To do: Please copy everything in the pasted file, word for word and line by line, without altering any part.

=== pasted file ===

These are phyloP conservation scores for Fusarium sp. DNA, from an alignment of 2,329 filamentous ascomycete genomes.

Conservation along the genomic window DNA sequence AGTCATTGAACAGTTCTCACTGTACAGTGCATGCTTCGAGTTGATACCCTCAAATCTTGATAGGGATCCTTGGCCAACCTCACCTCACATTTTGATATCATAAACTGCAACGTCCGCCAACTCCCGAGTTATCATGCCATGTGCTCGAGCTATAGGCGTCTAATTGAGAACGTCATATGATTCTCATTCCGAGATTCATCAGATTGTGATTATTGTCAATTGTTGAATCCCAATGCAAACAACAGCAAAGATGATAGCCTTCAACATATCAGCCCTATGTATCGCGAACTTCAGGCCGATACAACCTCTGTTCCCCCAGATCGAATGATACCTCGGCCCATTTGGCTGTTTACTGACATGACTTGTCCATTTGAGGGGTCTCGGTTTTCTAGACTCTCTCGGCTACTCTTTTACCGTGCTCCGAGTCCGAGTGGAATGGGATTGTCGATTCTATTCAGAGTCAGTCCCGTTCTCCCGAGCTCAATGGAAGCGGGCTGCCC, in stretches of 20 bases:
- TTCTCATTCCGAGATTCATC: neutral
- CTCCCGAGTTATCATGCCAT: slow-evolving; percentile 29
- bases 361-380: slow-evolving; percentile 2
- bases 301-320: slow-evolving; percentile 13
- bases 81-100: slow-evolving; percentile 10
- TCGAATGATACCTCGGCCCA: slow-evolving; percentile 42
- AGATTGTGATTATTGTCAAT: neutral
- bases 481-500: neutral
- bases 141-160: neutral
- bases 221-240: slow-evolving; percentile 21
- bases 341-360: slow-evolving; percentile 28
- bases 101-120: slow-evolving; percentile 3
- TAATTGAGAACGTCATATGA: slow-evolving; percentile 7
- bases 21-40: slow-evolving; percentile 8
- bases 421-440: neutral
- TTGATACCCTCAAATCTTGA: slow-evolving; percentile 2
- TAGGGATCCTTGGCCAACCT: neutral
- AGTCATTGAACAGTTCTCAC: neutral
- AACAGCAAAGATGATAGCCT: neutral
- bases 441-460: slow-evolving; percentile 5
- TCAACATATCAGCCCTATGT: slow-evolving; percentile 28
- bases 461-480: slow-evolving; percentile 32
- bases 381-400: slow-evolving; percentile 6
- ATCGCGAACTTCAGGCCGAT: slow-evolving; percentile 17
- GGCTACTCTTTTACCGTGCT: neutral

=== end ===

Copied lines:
These are phyloP conservation scores for Fusarium sp. DNA, from an alignment of 2,329 filamentous ascomycete genomes.

Conservation along the genomic window DNA sequence AGTCATTGAACAGTTCTCACTGTACAGTGCATGCTTCGAGTTGATACCCTCAAATCTTGATAGGGATCCTTGGCCAACCTCACCTCACATTTTGATATCATAAACTGCAACGTCCGCCAACTCCCGAGTTATCATGCCATGTGCTCGAGCTATAGGCGTCTAATTGAGAACGTCATATGATTCTCATTCCGAGATTCATCAGATTGTGATTATTGTCAATTGTTGAATCCCAATGCAAACAACAGCAAAGATGATAGCCTTCAACATATCAGCCCTATGTATCGCGAACTTCAGGCCGATACAACCTCTGTTCCCCCAGATCGAATGATACCTCGGCCCATTTGGCTGTTTACTGACATGACTTGTCCATTTGAGGGGTCTCGGTTTTCTAGACTCTCTCGGCTACTCTTTTACCGTGCTCCGAGTCCGAGTGGAATGGGATTGTCGATTCTATTCAGAGTCAGTCCCGTTCTCCCGAGCTCAATGGAAGCGGGCTGCCC, in stretches of 20 bases:
- TTCTCATTCCGAGATTCATC: neutral
- CTCCCGAGTTATCATGCCAT: slow-evolving; percentile 29
- bases 361-380: slow-evolving; percentile 2
- bases 301-320: slow-evolving; percentile 13
- bases 81-100: slow-evolving; percentile 10
- TCGAATGATACCTCGGCCCA: slow-evolving; percentile 42
- AGATTGTGATTATTGTCAAT: neutral
- bases 481-500: neutral
- bases 141-160: neutral
- bases 221-240: slow-evolving; percentile 21
- bases 341-360: slow-evolving; percentile 28
- bases 101-120: slow-evolving; percentile 3
- TAATTGAGAACGTCATATGA: slow-evolving; percentile 7
- bases 21-40: slow-evolving; percentile 8
- bases 421-440: neutral
- TTGATACCCTCAAATCTTGA: slow-evolving; percentile 2
- TAGGGATCCTTGGCCAACCT: neutral
- AGTCATTGAACAGTTCTCAC: neutral
- AACAGCAAAGATGATAGCCT: neutral
- bases 441-460: slow-evolving; percentile 5
- TCAACATATCAGCCCTATGT: slow-evolving; percentile 28
- bases 461-480: slow-evolving; percentile 32
- bases 381-400: slow-evolving; percentile 6
- ATCGCGAACTTCAGGCCGAT: slow-evolving; percentile 17
- GGCTACTCTTTTACCGTGCT: neutral